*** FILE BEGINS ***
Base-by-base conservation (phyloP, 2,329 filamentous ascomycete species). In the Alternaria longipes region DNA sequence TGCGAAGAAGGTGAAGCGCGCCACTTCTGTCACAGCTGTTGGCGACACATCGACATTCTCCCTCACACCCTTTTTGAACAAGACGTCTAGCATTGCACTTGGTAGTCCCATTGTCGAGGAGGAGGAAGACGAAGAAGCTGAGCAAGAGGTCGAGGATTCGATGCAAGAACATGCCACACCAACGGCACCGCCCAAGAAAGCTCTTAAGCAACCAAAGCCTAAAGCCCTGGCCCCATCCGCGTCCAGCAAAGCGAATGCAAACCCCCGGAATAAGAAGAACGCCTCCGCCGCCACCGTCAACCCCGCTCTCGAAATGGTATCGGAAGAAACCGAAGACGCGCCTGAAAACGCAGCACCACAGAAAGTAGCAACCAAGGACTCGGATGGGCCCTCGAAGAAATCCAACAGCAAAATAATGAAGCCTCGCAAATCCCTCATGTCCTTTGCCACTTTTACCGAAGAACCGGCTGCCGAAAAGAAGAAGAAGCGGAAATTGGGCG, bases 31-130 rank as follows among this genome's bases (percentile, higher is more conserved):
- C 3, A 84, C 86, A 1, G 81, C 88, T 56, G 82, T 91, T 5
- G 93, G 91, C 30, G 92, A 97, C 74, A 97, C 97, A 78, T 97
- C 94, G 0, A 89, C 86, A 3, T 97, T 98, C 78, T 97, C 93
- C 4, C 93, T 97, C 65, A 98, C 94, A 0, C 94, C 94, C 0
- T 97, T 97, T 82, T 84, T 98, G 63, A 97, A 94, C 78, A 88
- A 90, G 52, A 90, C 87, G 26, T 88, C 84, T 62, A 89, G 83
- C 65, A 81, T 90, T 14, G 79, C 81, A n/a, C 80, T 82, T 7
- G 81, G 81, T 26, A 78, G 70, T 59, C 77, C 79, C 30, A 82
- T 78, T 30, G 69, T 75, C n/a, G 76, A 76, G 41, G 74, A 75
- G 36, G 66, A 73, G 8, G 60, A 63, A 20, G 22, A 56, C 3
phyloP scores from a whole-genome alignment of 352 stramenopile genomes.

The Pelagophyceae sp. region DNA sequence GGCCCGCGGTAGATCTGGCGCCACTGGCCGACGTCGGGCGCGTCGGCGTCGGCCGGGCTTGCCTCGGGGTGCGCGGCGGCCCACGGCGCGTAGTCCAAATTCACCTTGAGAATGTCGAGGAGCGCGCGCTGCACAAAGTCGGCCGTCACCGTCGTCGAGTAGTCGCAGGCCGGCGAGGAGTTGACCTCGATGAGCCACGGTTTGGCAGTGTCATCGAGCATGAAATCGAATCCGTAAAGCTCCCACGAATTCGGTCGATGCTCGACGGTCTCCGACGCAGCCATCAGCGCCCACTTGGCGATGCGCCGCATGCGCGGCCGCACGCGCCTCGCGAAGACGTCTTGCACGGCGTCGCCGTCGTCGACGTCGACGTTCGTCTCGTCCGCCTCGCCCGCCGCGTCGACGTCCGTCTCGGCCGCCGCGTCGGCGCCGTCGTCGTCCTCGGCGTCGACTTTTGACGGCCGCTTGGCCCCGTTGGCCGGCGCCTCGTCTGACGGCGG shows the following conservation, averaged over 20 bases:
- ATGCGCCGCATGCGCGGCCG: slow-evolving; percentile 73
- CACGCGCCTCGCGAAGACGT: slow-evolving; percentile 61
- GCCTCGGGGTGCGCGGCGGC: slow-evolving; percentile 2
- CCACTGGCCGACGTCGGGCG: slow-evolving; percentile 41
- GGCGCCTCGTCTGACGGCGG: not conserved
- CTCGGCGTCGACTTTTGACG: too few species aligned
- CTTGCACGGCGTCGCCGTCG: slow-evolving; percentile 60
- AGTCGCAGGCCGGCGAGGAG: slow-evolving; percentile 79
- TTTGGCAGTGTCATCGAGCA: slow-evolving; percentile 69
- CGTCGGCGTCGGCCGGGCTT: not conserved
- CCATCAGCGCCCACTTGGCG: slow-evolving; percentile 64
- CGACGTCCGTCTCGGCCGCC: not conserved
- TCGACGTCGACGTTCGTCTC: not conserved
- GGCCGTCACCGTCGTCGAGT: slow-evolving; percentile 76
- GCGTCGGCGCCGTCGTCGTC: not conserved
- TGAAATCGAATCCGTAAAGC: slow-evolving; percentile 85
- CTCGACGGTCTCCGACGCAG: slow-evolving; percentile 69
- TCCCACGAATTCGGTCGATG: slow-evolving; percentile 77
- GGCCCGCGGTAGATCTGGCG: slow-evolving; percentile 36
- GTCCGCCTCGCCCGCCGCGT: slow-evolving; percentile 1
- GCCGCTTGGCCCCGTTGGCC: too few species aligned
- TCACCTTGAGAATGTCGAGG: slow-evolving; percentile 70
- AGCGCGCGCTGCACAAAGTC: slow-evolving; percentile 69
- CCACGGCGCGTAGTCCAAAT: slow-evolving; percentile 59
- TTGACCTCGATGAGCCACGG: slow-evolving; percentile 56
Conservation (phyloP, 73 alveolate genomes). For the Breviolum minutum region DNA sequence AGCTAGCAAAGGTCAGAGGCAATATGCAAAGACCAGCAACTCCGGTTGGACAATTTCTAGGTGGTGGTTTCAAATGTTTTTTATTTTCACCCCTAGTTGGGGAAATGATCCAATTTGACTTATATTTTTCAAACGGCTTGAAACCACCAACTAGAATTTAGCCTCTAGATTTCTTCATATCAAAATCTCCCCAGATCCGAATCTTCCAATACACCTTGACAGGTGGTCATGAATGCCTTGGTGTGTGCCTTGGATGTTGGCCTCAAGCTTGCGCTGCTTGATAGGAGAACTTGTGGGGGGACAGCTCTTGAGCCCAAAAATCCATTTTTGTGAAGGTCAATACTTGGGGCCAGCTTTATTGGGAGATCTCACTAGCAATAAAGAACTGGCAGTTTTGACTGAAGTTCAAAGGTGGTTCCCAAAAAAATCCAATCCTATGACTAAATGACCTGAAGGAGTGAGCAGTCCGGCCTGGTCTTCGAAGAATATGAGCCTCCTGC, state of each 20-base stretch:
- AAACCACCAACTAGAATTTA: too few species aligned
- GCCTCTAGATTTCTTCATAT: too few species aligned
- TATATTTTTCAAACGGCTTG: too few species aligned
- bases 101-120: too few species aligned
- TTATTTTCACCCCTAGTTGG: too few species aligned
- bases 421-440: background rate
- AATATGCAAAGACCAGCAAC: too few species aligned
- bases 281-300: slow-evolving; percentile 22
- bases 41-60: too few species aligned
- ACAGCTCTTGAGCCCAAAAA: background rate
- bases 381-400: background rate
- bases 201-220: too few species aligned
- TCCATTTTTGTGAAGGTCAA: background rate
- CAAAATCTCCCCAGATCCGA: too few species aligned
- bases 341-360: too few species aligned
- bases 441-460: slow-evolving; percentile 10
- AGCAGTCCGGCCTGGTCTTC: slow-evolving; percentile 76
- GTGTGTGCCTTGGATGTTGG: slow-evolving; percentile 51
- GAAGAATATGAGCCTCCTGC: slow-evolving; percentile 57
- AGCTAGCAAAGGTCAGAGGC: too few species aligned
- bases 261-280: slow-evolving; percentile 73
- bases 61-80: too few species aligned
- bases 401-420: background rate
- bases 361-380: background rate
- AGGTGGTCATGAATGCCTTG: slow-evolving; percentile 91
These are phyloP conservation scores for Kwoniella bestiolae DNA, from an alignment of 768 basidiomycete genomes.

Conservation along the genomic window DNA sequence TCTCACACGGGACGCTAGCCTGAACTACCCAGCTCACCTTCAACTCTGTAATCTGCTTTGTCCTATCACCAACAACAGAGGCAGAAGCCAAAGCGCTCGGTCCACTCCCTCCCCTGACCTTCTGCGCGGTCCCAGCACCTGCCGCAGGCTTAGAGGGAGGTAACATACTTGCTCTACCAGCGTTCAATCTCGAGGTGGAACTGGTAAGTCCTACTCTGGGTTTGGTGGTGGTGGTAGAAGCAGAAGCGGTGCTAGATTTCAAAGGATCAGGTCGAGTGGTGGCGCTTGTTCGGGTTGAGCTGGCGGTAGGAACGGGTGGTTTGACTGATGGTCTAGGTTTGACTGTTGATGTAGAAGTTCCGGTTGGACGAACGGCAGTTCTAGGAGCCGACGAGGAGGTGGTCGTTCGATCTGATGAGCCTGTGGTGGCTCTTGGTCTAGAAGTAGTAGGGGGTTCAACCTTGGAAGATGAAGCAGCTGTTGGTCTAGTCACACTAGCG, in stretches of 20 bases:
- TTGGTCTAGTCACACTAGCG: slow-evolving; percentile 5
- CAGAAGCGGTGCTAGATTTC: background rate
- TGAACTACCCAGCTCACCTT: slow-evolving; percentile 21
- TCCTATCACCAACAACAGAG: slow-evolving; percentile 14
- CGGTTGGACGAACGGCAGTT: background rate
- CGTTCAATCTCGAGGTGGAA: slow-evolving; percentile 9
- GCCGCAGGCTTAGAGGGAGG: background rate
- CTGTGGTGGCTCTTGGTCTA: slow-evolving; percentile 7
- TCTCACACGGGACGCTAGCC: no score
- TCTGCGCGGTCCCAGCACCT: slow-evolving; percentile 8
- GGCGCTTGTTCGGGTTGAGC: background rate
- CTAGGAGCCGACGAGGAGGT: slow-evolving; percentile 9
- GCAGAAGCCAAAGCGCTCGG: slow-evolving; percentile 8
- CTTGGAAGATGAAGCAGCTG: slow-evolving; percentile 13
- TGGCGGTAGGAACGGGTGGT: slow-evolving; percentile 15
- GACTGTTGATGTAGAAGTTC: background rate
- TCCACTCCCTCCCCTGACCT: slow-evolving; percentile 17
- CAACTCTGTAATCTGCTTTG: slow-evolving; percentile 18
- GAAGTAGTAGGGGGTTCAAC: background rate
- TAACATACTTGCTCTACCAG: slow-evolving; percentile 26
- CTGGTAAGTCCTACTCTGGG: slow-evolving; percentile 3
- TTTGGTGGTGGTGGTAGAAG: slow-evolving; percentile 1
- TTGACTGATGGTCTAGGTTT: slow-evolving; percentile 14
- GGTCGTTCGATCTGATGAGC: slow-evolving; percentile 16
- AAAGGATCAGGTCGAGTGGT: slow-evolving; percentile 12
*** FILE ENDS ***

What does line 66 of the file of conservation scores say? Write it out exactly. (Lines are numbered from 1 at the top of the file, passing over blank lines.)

Conservation along the genomic window DNA sequence TCTCACACGGGACGCTAGCCTGAACTACCCAGCTCACCTTCAACTCTGTAATCTGCTTTGTCCTATCACCAACAACAGAGGCAGAAGCCAAAGCGCTCGGTCCACTCCCTCCCCTGACCTTCTGCGCGGTCCCAGCACCTGCCGCAGGCTTAGAGGGAGGTAACATACTTGCTCTACCAGCGTTCAATCTCGAGGTGGAACTGGTAAGTCCTACTCTGGGTTTGGTGGTGGTGGTAGAAGCAGAAGCGGTGCTAGATTTCAAAGGATCAGGTCGAGTGGTGGCGCTTGTTCGGGTTGAGCTGGCGGTAGGAACGGGTGGTTTGACTGATGGTCTAGGTTTGACTGTTGATGTAGAAGTTCCGGTTGGACGAACGGCAGTTCTAGGAGCCGACGAGGAGGTGGTCGTTCGATCTGATGAGCCTGTGGTGGCTCTTGGTCTAGAAGTAGTAGGGGGTTCAACCTTGGAAGATGAAGCAGCTGTTGGTCTAGTCACACTAGCG, in stretches of 20 bases: